Fifty-two percent of adult users of social networks such as Facebook and MySpace have posted risky personal information online, according to the 2010 Consumer Reports State of the Net survey. And many haven't used their service's privacy controls to protect themselves. According to findings from the survey cited in the Consumer Reports investigation, Social Insecurity, 23 percent of the users of Facebook, the largest social network, either didn't know that site offered privacy controls or chose not to use them.
Other findings from the survey, which was conducted by the Consumer Reports National Research Center:
- A projected 1.7 million online households had experienced online identity theft in the past year.
- An estimated 5.4 million online consumers submitted personal information to e-mail (phishing) scammers during the past two years.
- Among adult social network users, 38 percent had posted their full birth date, including year. Forty-five percent of those with children had posted their children’s photos. And 8% had posted their own street address.
- An estimated 5.1 million online households had experienced some type of abuse on a social network in the past year, including malware infections, scams, and harassment.
Many adult Facebook users put themselves or their family at risk, the survey found:
- Forty-two percent posted their full birth date including year on the site. Seven percent had posted their street address. Three percent had disclosed when they were away from home.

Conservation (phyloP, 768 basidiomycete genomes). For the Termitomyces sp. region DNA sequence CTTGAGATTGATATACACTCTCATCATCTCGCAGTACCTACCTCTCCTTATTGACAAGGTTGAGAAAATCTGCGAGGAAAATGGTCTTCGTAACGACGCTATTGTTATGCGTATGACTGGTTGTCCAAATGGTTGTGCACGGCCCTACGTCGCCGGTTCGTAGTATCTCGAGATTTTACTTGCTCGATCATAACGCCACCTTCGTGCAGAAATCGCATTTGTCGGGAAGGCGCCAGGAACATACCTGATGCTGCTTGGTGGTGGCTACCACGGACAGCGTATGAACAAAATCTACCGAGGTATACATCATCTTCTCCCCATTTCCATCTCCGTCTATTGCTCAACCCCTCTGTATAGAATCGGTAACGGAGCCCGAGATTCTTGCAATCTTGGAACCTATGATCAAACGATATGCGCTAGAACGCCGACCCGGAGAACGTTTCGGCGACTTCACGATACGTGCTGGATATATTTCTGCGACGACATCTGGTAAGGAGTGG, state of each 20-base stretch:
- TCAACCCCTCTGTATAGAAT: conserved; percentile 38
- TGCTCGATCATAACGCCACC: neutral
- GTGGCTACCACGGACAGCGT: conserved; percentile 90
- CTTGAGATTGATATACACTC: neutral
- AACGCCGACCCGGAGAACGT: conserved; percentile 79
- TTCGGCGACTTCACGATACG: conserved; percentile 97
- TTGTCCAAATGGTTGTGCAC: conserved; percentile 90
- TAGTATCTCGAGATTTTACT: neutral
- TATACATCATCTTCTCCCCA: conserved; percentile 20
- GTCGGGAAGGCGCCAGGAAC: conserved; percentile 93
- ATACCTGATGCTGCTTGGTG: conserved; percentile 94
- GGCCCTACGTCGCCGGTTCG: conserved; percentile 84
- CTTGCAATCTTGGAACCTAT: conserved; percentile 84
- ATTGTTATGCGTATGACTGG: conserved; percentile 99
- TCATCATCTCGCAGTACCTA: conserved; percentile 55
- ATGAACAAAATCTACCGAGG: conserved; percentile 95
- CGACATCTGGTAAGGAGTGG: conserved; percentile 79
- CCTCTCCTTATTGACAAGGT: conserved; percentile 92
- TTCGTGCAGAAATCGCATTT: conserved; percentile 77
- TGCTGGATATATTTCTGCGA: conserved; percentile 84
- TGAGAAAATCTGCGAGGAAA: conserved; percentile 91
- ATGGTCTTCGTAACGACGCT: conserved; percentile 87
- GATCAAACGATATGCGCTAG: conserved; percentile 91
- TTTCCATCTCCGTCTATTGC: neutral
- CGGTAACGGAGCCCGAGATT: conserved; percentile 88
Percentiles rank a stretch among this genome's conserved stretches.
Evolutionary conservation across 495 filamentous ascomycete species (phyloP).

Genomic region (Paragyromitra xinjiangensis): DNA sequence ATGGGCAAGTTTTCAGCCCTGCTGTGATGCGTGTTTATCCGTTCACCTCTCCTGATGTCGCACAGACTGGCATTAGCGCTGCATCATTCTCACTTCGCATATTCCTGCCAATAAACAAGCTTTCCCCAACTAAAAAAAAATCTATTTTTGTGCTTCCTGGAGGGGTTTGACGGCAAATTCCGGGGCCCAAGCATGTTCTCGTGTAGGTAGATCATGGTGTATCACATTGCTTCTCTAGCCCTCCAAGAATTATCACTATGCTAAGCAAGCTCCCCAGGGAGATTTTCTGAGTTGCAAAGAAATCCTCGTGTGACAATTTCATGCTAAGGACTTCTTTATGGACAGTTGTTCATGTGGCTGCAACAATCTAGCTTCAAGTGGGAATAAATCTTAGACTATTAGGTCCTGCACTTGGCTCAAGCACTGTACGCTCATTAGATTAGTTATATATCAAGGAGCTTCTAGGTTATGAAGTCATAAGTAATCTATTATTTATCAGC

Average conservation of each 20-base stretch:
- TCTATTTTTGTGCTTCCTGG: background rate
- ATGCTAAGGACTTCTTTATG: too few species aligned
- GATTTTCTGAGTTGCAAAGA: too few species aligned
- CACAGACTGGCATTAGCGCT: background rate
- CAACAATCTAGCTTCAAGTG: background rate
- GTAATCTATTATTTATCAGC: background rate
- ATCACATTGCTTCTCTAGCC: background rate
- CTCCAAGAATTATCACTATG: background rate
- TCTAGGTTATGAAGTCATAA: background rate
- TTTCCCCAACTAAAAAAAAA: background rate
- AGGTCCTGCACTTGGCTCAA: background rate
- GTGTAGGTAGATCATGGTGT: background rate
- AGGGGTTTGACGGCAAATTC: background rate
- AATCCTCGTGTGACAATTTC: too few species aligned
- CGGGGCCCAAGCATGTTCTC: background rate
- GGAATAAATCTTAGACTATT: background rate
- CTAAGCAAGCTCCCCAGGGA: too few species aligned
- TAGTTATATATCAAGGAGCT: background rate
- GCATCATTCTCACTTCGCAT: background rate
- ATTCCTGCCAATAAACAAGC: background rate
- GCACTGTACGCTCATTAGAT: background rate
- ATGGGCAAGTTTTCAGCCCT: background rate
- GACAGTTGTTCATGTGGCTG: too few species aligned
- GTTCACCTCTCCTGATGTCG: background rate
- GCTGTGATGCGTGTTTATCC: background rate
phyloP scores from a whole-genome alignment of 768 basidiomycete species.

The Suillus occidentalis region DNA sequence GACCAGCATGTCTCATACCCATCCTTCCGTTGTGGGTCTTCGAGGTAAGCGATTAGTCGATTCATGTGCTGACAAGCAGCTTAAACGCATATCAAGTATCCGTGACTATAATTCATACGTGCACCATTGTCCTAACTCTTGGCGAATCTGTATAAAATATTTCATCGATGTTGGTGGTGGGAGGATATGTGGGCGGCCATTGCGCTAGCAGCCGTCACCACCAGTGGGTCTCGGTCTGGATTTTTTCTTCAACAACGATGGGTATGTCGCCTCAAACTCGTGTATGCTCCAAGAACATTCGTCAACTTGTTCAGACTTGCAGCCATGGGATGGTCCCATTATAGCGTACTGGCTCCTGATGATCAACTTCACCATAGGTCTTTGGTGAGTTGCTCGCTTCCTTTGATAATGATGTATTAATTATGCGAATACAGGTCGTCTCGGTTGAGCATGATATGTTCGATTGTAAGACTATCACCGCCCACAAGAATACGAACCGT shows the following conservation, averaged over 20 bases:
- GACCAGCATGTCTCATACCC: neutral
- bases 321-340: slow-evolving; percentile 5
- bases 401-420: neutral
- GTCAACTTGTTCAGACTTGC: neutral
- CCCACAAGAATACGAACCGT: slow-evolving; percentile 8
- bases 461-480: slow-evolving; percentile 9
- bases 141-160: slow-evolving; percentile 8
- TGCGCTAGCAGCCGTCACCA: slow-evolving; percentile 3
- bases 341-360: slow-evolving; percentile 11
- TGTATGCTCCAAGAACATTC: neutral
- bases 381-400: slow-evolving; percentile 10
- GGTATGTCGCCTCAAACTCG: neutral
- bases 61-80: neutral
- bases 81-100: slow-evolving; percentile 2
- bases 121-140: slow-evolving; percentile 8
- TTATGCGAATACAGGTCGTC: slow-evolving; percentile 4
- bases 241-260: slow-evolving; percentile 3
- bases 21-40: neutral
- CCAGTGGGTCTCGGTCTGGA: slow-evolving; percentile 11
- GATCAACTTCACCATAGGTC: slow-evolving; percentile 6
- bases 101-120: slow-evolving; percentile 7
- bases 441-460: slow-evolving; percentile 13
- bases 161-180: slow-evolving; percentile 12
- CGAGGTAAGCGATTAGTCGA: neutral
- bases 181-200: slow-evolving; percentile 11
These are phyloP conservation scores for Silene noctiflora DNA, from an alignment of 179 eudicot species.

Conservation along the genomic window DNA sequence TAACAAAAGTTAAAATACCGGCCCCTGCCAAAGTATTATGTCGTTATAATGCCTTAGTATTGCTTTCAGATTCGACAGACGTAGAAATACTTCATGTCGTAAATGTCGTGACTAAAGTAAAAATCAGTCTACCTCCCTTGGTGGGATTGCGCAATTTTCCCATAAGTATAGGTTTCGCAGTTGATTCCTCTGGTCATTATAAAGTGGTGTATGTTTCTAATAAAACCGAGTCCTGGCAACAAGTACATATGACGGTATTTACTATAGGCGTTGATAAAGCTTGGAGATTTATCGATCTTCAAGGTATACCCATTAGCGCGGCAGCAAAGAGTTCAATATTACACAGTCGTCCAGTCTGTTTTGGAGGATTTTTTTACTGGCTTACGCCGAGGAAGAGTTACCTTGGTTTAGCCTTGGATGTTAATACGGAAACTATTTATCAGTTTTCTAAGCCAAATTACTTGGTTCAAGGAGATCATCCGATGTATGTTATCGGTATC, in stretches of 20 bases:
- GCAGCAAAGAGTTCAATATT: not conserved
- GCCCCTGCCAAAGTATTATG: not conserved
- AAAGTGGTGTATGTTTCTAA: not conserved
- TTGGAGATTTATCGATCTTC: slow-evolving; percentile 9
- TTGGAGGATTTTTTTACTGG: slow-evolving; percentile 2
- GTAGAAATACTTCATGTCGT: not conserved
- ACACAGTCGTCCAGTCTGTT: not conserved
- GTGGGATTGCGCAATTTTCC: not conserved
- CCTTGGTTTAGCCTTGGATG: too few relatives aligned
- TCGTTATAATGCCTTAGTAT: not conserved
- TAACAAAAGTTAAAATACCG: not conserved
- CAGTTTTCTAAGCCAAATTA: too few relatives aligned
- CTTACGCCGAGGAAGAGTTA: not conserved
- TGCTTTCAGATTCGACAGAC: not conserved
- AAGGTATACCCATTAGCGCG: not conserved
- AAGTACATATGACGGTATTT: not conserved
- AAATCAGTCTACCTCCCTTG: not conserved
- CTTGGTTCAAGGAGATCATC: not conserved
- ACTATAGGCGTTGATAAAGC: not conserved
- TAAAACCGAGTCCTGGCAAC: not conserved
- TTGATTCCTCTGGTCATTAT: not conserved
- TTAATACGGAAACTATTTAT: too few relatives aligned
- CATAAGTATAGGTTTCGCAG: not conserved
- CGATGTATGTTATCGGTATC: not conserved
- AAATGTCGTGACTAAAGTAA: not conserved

- Twenty-six percent of adult Facebook users with children posted those children’s photos and names.
- Of the estimated 18.4 million adult Facebook users who used apps (games and quizzes), 38 percent were either confident apps were secure or hadn’t thought about it. Meanwhile, a projected 1.8 million computers were infected by apps obtained through one or another social network in the past year.
Even as Facebook users expose themselves to cybercrime by posting personal information, Facebook continues to launch new services that require users to take often-confusing, multiple-step measures to re-implement the privacy they thought they already had.
Last week, several senators called on Facebook to change its new "instant personalization" offering because, like many Facebook privacy settings, it puts the burden of protecting their privacy on consumers by automatically sharing their personal information with others unless they object.
In this latest security report, Consumer Reports reveals more results from our survey, as well as sharing stories of users surprised when their information was hijacked and used in unexpected situations. We'll also have the latest information on other cybersecurity concerns, including the cost of spam, viruses, spyware, and phishing, plus plenty of advice on how to protect yourself.
Consumer Reports believes users aren't the only ones who need to take responsibility for their personal data. Social networks need to improve their privacy practices, as well as better educate their users.